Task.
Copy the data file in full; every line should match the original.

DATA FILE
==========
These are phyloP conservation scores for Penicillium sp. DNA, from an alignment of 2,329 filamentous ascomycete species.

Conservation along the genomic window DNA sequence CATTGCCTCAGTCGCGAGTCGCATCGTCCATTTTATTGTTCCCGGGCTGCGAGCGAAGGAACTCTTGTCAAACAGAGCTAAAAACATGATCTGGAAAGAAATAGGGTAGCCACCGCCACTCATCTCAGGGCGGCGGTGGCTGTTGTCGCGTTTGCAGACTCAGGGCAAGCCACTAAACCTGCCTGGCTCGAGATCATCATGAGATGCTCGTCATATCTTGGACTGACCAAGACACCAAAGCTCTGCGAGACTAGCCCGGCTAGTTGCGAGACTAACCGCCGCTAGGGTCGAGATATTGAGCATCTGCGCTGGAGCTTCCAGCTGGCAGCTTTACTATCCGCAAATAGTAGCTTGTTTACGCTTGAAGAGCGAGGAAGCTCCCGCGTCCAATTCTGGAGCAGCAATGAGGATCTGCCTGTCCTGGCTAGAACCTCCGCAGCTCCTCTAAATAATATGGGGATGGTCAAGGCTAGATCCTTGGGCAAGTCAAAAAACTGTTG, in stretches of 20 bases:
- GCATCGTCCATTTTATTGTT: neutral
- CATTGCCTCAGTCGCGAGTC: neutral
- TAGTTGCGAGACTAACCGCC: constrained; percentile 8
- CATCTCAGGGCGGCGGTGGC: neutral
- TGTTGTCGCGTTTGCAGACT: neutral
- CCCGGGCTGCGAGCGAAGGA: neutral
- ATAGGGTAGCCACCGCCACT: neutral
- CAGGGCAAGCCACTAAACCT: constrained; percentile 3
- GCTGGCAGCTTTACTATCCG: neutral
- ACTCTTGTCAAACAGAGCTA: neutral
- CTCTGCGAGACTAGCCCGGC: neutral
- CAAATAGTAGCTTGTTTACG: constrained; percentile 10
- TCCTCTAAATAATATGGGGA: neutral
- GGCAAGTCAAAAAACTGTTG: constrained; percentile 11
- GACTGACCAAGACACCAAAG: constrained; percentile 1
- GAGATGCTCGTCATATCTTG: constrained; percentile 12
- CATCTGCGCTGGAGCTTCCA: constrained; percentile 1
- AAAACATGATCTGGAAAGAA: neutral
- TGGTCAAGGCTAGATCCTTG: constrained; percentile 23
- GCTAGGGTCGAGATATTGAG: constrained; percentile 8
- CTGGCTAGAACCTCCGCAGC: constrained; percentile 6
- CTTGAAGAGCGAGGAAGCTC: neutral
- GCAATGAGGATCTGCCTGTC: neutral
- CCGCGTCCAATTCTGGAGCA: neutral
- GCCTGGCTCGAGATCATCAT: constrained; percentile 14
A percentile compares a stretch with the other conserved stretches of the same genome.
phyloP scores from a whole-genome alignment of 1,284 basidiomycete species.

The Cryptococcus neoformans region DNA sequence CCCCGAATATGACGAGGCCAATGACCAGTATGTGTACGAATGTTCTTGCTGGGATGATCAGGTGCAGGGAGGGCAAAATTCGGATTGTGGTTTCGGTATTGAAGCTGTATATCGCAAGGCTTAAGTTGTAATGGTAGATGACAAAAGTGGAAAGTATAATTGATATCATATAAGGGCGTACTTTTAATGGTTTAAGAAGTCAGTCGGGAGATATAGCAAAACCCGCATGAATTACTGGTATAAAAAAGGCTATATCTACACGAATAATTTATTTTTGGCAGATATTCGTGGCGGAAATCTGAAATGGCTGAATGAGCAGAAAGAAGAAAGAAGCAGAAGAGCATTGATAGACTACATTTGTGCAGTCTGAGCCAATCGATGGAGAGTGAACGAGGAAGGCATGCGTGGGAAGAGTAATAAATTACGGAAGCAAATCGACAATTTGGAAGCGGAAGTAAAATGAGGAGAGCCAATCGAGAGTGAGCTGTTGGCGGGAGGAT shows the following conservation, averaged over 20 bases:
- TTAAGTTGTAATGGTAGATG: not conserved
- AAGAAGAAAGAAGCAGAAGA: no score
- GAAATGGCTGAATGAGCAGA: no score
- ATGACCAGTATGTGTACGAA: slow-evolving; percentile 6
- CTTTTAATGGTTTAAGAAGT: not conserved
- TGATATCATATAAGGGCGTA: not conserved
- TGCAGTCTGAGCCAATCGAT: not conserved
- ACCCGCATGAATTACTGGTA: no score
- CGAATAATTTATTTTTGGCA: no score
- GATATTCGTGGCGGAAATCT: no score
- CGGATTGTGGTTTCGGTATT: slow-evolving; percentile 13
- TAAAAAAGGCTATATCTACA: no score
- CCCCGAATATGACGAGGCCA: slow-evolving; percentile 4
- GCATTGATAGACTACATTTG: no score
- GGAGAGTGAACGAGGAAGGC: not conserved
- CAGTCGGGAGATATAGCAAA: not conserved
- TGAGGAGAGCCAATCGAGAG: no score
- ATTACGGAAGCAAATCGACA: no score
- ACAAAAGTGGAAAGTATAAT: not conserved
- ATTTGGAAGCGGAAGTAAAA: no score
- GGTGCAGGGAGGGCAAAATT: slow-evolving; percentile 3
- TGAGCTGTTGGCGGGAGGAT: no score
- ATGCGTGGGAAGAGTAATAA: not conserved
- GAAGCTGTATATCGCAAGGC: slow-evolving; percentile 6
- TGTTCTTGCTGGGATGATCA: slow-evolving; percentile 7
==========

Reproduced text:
These are phyloP conservation scores for Penicillium sp. DNA, from an alignment of 2,329 filamentous ascomycete species.

Conservation along the genomic window DNA sequence CATTGCCTCAGTCGCGAGTCGCATCGTCCATTTTATTGTTCCCGGGCTGCGAGCGAAGGAACTCTTGTCAAACAGAGCTAAAAACATGATCTGGAAAGAAATAGGGTAGCCACCGCCACTCATCTCAGGGCGGCGGTGGCTGTTGTCGCGTTTGCAGACTCAGGGCAAGCCACTAAACCTGCCTGGCTCGAGATCATCATGAGATGCTCGTCATATCTTGGACTGACCAAGACACCAAAGCTCTGCGAGACTAGCCCGGCTAGTTGCGAGACTAACCGCCGCTAGGGTCGAGATATTGAGCATCTGCGCTGGAGCTTCCAGCTGGCAGCTTTACTATCCGCAAATAGTAGCTTGTTTACGCTTGAAGAGCGAGGAAGCTCCCGCGTCCAATTCTGGAGCAGCAATGAGGATCTGCCTGTCCTGGCTAGAACCTCCGCAGCTCCTCTAAATAATATGGGGATGGTCAAGGCTAGATCCTTGGGCAAGTCAAAAAACTGTTG, in stretches of 20 bases:
- GCATCGTCCATTTTATTGTT: neutral
- CATTGCCTCAGTCGCGAGTC: neutral
- TAGTTGCGAGACTAACCGCC: constrained; percentile 8
- CATCTCAGGGCGGCGGTGGC: neutral
- TGTTGTCGCGTTTGCAGACT: neutral
- CCCGGGCTGCGAGCGAAGGA: neutral
- ATAGGGTAGCCACCGCCACT: neutral
- CAGGGCAAGCCACTAAACCT: constrained; percentile 3
- GCTGGCAGCTTTACTATCCG: neutral
- ACTCTTGTCAAACAGAGCTA: neutral
- CTCTGCGAGACTAGCCCGGC: neutral
- CAAATAGTAGCTTGTTTACG: constrained; percentile 10
- TCCTCTAAATAATATGGGGA: neutral
- GGCAAGTCAAAAAACTGTTG: constrained; percentile 11
- GACTGACCAAGACACCAAAG: constrained; percentile 1
- GAGATGCTCGTCATATCTTG: constrained; percentile 12
- CATCTGCGCTGGAGCTTCCA: constrained; percentile 1
- AAAACATGATCTGGAAAGAA: neutral
- TGGTCAAGGCTAGATCCTTG: constrained; percentile 23
- GCTAGGGTCGAGATATTGAG: constrained; percentile 8
- CTGGCTAGAACCTCCGCAGC: constrained; percentile 6
- CTTGAAGAGCGAGGAAGCTC: neutral
- GCAATGAGGATCTGCCTGTC: neutral
- CCGCGTCCAATTCTGGAGCA: neutral
- GCCTGGCTCGAGATCATCAT: constrained; percentile 14
A percentile compares a stretch with the other conserved stretches of the same genome.
phyloP scores from a whole-genome alignment of 1,284 basidiomycete species.

The Cryptococcus neoformans region DNA sequence CCCCGAATATGACGAGGCCAATGACCAGTATGTGTACGAATGTTCTTGCTGGGATGATCAGGTGCAGGGAGGGCAAAATTCGGATTGTGGTTTCGGTATTGAAGCTGTATATCGCAAGGCTTAAGTTGTAATGGTAGATGACAAAAGTGGAAAGTATAATTGATATCATATAAGGGCGTACTTTTAATGGTTTAAGAAGTCAGTCGGGAGATATAGCAAAACCCGCATGAATTACTGGTATAAAAAAGGCTATATCTACACGAATAATTTATTTTTGGCAGATATTCGTGGCGGAAATCTGAAATGGCTGAATGAGCAGAAAGAAGAAAGAAGCAGAAGAGCATTGATAGACTACATTTGTGCAGTCTGAGCCAATCGATGGAGAGTGAACGAGGAAGGCATGCGTGGGAAGAGTAATAAATTACGGAAGCAAATCGACAATTTGGAAGCGGAAGTAAAATGAGGAGAGCCAATCGAGAGTGAGCTGTTGGCGGGAGGAT shows the following conservation, averaged over 20 bases:
- TTAAGTTGTAATGGTAGATG: not conserved
- AAGAAGAAAGAAGCAGAAGA: no score
- GAAATGGCTGAATGAGCAGA: no score
- ATGACCAGTATGTGTACGAA: slow-evolving; percentile 6
- CTTTTAATGGTTTAAGAAGT: not conserved
- TGATATCATATAAGGGCGTA: not conserved
- TGCAGTCTGAGCCAATCGAT: not conserved
- ACCCGCATGAATTACTGGTA: no score
- CGAATAATTTATTTTTGGCA: no score
- GATATTCGTGGCGGAAATCT: no score
- CGGATTGTGGTTTCGGTATT: slow-evolving; percentile 13
- TAAAAAAGGCTATATCTACA: no score
- CCCCGAATATGACGAGGCCA: slow-evolving; percentile 4
- GCATTGATAGACTACATTTG: no score
- GGAGAGTGAACGAGGAAGGC: not conserved
- CAGTCGGGAGATATAGCAAA: not conserved
- TGAGGAGAGCCAATCGAGAG: no score
- ATTACGGAAGCAAATCGACA: no score
- ACAAAAGTGGAAAGTATAAT: not conserved
- ATTTGGAAGCGGAAGTAAAA: no score
- GGTGCAGGGAGGGCAAAATT: slow-evolving; percentile 3
- TGAGCTGTTGGCGGGAGGAT: no score
- ATGCGTGGGAAGAGTAATAA: not conserved
- GAAGCTGTATATCGCAAGGC: slow-evolving; percentile 6
- TGTTCTTGCTGGGATGATCA: slow-evolving; percentile 7